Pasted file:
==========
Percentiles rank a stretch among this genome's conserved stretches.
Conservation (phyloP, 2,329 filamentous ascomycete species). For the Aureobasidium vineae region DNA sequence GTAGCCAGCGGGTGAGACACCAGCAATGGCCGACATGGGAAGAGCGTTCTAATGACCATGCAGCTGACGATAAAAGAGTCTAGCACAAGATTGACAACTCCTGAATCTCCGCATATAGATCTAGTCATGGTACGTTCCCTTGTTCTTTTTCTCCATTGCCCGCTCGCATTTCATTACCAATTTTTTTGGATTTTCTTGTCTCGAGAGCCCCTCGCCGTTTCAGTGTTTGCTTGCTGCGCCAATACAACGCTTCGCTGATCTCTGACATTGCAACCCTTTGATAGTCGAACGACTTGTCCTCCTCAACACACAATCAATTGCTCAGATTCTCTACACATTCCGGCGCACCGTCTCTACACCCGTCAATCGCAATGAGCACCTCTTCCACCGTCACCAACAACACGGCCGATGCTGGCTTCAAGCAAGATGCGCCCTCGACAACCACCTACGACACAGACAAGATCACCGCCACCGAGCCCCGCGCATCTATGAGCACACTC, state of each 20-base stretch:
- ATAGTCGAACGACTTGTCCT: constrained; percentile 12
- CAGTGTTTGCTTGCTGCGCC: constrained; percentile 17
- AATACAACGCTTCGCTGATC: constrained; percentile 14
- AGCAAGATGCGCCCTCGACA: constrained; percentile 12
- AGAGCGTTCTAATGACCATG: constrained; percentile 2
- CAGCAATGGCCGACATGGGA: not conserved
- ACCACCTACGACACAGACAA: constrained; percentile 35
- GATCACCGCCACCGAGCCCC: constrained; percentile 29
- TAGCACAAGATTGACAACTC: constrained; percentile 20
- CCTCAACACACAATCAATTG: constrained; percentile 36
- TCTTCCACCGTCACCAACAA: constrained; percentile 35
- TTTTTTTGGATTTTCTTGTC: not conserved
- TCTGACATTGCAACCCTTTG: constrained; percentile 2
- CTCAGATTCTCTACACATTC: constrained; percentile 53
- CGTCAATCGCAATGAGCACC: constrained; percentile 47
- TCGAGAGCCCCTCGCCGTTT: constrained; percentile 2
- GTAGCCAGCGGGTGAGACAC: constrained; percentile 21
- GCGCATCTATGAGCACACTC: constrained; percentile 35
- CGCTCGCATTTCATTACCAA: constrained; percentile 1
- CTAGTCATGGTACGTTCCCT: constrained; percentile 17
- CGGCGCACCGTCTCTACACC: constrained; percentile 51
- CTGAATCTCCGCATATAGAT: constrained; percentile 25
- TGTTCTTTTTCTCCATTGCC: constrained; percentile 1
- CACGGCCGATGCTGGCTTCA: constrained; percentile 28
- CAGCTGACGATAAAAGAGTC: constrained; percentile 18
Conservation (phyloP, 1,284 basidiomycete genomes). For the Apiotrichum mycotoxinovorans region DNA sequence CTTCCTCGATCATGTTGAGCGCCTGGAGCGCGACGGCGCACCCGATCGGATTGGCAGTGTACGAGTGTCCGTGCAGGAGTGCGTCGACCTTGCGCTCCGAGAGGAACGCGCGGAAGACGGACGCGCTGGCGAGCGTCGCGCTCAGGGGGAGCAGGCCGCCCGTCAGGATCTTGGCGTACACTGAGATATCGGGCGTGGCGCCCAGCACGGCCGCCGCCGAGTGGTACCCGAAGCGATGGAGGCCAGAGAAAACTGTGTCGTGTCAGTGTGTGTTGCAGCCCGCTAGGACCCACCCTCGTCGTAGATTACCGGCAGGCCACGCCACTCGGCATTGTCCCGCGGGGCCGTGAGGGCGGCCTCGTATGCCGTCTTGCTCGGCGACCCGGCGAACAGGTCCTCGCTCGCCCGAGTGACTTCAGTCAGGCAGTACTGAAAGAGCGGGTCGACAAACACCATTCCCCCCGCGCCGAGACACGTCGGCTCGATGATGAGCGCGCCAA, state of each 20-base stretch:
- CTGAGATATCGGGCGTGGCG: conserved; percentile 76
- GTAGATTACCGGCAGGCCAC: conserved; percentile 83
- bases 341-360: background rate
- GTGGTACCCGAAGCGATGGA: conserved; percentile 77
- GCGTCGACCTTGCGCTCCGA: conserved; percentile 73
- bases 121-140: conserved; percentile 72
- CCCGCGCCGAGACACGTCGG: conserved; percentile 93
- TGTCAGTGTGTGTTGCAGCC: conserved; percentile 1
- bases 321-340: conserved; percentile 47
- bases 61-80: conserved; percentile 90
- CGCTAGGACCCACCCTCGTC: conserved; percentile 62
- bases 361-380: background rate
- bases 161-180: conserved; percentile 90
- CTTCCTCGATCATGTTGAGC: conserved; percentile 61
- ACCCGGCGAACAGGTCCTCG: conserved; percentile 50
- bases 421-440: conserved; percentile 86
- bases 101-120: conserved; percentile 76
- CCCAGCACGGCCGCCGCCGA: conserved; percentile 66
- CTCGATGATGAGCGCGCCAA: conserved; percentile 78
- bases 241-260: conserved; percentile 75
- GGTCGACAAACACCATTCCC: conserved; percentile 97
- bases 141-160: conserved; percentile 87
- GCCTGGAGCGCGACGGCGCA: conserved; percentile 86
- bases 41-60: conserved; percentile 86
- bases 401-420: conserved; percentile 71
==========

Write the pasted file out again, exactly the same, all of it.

Percentiles rank a stretch among this genome's conserved stretches.
Conservation (phyloP, 2,329 filamentous ascomycete species). For the Aureobasidium vineae region DNA sequence GTAGCCAGCGGGTGAGACACCAGCAATGGCCGACATGGGAAGAGCGTTCTAATGACCATGCAGCTGACGATAAAAGAGTCTAGCACAAGATTGACAACTCCTGAATCTCCGCATATAGATCTAGTCATGGTACGTTCCCTTGTTCTTTTTCTCCATTGCCCGCTCGCATTTCATTACCAATTTTTTTGGATTTTCTTGTCTCGAGAGCCCCTCGCCGTTTCAGTGTTTGCTTGCTGCGCCAATACAACGCTTCGCTGATCTCTGACATTGCAACCCTTTGATAGTCGAACGACTTGTCCTCCTCAACACACAATCAATTGCTCAGATTCTCTACACATTCCGGCGCACCGTCTCTACACCCGTCAATCGCAATGAGCACCTCTTCCACCGTCACCAACAACACGGCCGATGCTGGCTTCAAGCAAGATGCGCCCTCGACAACCACCTACGACACAGACAAGATCACCGCCACCGAGCCCCGCGCATCTATGAGCACACTC, state of each 20-base stretch:
- ATAGTCGAACGACTTGTCCT: constrained; percentile 12
- CAGTGTTTGCTTGCTGCGCC: constrained; percentile 17
- AATACAACGCTTCGCTGATC: constrained; percentile 14
- AGCAAGATGCGCCCTCGACA: constrained; percentile 12
- AGAGCGTTCTAATGACCATG: constrained; percentile 2
- CAGCAATGGCCGACATGGGA: not conserved
- ACCACCTACGACACAGACAA: constrained; percentile 35
- GATCACCGCCACCGAGCCCC: constrained; percentile 29
- TAGCACAAGATTGACAACTC: constrained; percentile 20
- CCTCAACACACAATCAATTG: constrained; percentile 36
- TCTTCCACCGTCACCAACAA: constrained; percentile 35
- TTTTTTTGGATTTTCTTGTC: not conserved
- TCTGACATTGCAACCCTTTG: constrained; percentile 2
- CTCAGATTCTCTACACATTC: constrained; percentile 53
- CGTCAATCGCAATGAGCACC: constrained; percentile 47
- TCGAGAGCCCCTCGCCGTTT: constrained; percentile 2
- GTAGCCAGCGGGTGAGACAC: constrained; percentile 21
- GCGCATCTATGAGCACACTC: constrained; percentile 35
- CGCTCGCATTTCATTACCAA: constrained; percentile 1
- CTAGTCATGGTACGTTCCCT: constrained; percentile 17
- CGGCGCACCGTCTCTACACC: constrained; percentile 51
- CTGAATCTCCGCATATAGAT: constrained; percentile 25
- TGTTCTTTTTCTCCATTGCC: constrained; percentile 1
- CACGGCCGATGCTGGCTTCA: constrained; percentile 28
- CAGCTGACGATAAAAGAGTC: constrained; percentile 18
Conservation (phyloP, 1,284 basidiomycete genomes). For the Apiotrichum mycotoxinovorans region DNA sequence CTTCCTCGATCATGTTGAGCGCCTGGAGCGCGACGGCGCACCCGATCGGATTGGCAGTGTACGAGTGTCCGTGCAGGAGTGCGTCGACCTTGCGCTCCGAGAGGAACGCGCGGAAGACGGACGCGCTGGCGAGCGTCGCGCTCAGGGGGAGCAGGCCGCCCGTCAGGATCTTGGCGTACACTGAGATATCGGGCGTGGCGCCCAGCACGGCCGCCGCCGAGTGGTACCCGAAGCGATGGAGGCCAGAGAAAACTGTGTCGTGTCAGTGTGTGTTGCAGCCCGCTAGGACCCACCCTCGTCGTAGATTACCGGCAGGCCACGCCACTCGGCATTGTCCCGCGGGGCCGTGAGGGCGGCCTCGTATGCCGTCTTGCTCGGCGACCCGGCGAACAGGTCCTCGCTCGCCCGAGTGACTTCAGTCAGGCAGTACTGAAAGAGCGGGTCGACAAACACCATTCCCCCCGCGCCGAGACACGTCGGCTCGATGATGAGCGCGCCAA, state of each 20-base stretch:
- CTGAGATATCGGGCGTGGCG: conserved; percentile 76
- GTAGATTACCGGCAGGCCAC: conserved; percentile 83
- bases 341-360: background rate
- GTGGTACCCGAAGCGATGGA: conserved; percentile 77
- GCGTCGACCTTGCGCTCCGA: conserved; percentile 73
- bases 121-140: conserved; percentile 72
- CCCGCGCCGAGACACGTCGG: conserved; percentile 93
- TGTCAGTGTGTGTTGCAGCC: conserved; percentile 1
- bases 321-340: conserved; percentile 47
- bases 61-80: conserved; percentile 90
- CGCTAGGACCCACCCTCGTC: conserved; percentile 62
- bases 361-380: background rate
- bases 161-180: conserved; percentile 90
- CTTCCTCGATCATGTTGAGC: conserved; percentile 61
- ACCCGGCGAACAGGTCCTCG: conserved; percentile 50
- bases 421-440: conserved; percentile 86
- bases 101-120: conserved; percentile 76
- CCCAGCACGGCCGCCGCCGA: conserved; percentile 66
- CTCGATGATGAGCGCGCCAA: conserved; percentile 78
- bases 241-260: conserved; percentile 75
- GGTCGACAAACACCATTCCC: conserved; percentile 97
- bases 141-160: conserved; percentile 87
- GCCTGGAGCGCGACGGCGCA: conserved; percentile 86
- bases 41-60: conserved; percentile 86
- bases 401-420: conserved; percentile 71